SECTION 12 SPECIAL PRIVILEGES AND IMMUNITIES PROHIBITED. No law shall be passed granting to any citizen, class of citizens, or corporation other than municipal, privileges or immunities which upon the same terms shall not equally belong to all citizens or corporations.


See also Article 2, SECTION 28 SPECIAL LEGISLATION.The legislature is not only prohibited from enacting special laws regarding the management of our public schools, they are also prohibited from enacting any private or special laws... Here are three of several clauses prohibiting tax breaks to corporations:

5. For assessment or collection of taxes, or for extending the time for collection thereof.
6. For granting corporate powers or privileges.

10. Releasing or extinguishing in whole or in part, the indebtedness, liability or other obligation, of any person, or corporation to this state.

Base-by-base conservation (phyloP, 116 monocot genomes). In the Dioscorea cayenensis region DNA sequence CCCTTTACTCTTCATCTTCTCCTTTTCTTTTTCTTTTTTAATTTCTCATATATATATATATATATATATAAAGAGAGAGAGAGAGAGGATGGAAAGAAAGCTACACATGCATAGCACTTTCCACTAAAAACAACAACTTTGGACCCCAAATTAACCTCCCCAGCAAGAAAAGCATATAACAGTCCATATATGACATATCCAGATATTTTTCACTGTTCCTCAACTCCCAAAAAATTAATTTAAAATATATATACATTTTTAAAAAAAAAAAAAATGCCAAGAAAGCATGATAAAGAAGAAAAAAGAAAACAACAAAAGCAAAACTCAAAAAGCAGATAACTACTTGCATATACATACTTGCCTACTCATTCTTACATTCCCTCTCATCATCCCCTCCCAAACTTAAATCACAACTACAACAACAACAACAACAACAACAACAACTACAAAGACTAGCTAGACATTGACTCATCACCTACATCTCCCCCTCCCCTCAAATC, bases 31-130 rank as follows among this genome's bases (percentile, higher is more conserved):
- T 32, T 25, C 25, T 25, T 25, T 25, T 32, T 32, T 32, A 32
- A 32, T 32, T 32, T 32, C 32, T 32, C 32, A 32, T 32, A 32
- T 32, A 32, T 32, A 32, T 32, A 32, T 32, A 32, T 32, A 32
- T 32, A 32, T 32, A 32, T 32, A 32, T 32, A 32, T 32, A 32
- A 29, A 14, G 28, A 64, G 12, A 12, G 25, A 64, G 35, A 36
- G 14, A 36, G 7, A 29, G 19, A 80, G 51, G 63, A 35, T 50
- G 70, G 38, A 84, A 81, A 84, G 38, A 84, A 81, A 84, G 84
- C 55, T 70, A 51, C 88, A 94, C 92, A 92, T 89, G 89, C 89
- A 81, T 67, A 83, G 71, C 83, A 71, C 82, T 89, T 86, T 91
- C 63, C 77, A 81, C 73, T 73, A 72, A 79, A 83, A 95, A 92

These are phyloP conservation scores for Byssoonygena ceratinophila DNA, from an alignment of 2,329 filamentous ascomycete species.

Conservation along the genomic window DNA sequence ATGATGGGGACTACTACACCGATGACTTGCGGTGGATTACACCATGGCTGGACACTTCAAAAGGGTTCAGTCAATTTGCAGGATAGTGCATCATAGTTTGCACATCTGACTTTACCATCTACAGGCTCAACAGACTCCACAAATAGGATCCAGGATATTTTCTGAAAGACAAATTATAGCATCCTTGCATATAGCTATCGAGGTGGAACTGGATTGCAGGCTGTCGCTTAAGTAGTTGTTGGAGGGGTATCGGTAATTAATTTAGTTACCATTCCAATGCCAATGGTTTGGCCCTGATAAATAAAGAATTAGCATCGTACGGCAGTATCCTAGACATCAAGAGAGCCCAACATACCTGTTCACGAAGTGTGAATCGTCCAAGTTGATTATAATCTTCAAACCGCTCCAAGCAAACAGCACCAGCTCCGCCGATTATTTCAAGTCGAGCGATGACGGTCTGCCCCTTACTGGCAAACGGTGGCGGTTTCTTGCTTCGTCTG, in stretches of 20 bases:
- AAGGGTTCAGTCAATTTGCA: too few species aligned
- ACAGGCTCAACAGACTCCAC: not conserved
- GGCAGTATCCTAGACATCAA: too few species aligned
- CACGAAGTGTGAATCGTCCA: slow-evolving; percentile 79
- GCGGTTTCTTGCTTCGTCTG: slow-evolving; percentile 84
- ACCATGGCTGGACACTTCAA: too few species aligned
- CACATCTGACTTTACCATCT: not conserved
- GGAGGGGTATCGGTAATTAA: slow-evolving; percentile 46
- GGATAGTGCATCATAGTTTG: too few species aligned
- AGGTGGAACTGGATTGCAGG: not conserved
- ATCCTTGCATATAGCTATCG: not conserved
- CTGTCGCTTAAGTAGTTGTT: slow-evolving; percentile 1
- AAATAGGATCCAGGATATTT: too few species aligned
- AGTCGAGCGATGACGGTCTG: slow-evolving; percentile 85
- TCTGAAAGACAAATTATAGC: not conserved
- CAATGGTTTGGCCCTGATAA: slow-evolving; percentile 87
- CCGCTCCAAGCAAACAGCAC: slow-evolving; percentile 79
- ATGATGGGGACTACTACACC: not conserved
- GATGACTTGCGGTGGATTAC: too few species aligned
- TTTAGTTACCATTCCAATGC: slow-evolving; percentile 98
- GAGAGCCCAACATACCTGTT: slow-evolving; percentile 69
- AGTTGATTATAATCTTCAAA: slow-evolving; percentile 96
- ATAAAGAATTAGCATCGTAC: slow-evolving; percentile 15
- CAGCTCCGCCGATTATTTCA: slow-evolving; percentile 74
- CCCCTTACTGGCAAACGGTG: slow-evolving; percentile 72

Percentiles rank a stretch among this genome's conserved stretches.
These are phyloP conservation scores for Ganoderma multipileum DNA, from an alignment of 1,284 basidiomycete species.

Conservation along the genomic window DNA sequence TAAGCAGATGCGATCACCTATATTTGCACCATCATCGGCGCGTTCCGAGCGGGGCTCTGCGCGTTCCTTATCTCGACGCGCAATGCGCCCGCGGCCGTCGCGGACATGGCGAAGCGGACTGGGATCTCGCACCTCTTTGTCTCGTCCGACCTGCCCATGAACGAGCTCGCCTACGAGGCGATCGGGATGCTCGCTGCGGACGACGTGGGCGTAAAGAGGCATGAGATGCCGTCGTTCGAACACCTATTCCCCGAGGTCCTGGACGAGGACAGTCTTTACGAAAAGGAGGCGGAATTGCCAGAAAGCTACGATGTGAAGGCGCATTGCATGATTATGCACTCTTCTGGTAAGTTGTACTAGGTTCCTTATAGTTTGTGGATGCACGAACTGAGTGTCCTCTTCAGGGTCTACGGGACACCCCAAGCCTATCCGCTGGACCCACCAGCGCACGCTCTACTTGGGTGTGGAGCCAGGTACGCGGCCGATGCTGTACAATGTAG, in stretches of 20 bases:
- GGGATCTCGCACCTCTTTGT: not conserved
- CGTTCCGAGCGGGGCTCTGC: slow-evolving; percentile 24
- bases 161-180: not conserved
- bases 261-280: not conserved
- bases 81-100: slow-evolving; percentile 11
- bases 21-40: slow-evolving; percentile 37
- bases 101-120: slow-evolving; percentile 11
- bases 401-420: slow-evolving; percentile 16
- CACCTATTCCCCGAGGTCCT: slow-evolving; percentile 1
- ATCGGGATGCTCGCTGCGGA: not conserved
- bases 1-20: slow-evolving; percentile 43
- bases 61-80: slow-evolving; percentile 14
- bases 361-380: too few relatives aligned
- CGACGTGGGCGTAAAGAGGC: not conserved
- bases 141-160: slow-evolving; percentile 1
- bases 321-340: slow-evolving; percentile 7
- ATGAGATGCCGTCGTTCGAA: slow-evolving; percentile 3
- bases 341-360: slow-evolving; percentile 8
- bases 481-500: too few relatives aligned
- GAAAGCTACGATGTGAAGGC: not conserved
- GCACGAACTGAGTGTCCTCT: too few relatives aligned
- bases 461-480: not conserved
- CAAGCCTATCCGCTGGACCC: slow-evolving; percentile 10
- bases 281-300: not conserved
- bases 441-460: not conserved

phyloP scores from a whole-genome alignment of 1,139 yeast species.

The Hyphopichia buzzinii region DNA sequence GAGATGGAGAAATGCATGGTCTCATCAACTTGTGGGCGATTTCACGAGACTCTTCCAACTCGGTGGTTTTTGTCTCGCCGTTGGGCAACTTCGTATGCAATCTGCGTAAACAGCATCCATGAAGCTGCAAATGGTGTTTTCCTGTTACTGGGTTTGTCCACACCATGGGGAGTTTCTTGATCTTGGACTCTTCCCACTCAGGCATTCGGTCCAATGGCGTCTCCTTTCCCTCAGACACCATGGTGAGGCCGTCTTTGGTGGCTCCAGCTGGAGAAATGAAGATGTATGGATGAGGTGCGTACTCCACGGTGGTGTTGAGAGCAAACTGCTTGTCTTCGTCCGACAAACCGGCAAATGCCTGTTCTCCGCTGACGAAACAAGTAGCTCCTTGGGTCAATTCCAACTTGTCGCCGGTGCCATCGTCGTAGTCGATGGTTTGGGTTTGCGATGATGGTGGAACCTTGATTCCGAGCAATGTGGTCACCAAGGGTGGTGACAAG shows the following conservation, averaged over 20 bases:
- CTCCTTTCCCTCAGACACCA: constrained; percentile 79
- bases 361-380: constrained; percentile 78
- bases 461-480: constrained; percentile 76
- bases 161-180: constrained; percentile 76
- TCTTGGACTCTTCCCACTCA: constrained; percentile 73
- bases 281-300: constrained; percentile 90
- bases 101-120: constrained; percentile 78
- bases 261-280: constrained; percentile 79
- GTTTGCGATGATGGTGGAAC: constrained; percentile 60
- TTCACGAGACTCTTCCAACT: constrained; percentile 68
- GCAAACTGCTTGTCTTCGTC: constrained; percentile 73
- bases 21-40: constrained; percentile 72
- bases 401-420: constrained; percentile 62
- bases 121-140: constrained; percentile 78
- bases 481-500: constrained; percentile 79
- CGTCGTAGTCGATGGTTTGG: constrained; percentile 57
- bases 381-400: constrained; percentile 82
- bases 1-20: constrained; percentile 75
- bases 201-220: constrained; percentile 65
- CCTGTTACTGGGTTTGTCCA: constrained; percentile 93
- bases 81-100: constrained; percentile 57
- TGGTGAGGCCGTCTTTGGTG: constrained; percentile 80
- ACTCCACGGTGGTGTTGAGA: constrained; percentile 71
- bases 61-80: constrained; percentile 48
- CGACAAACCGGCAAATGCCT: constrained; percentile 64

How this Lieutenant Governor controversy relates to resolving McCleary
Our Supreme Court can compel state officers to take non-discretionary action with a Writ of Mandamus. Here is a quote from Brown v. Owen: "Mandamus is available “to compel a state officer to undertake a clear duty.”  Gerberding v. Munro, 134 Wash.2d 188, 195, 949 P.2d 1366 (1998). A mandatory duty exists when a constitutional provision or statute directs a state officer to take some course of action."

The drafters of our state constitution wrote Article 9, Section 1 to make it the Paramount Duty of the entire State to amply fund our public schools because they did not want a bunch of rubber stampers caving into whatever the legislature wants. Instead, they wanted several independently elected State Officers to publicly oppose the legislature if the legislature refused to comply with their Constitutional Paramount Duty to fully fund our schools.

Any Lieutenant Governor would not only have a right to oppose legislation which failed to fully fund our public schools, but they would have a Paramount Duty to oppose such legislation. It is not merely up to the Washington State Supreme Court to defend the Washington State Constitution, it is up to all of us. As always, I look forward to your questions and comments.

David Spring M. Ed.
Candidate for Superintendent of Public Instruction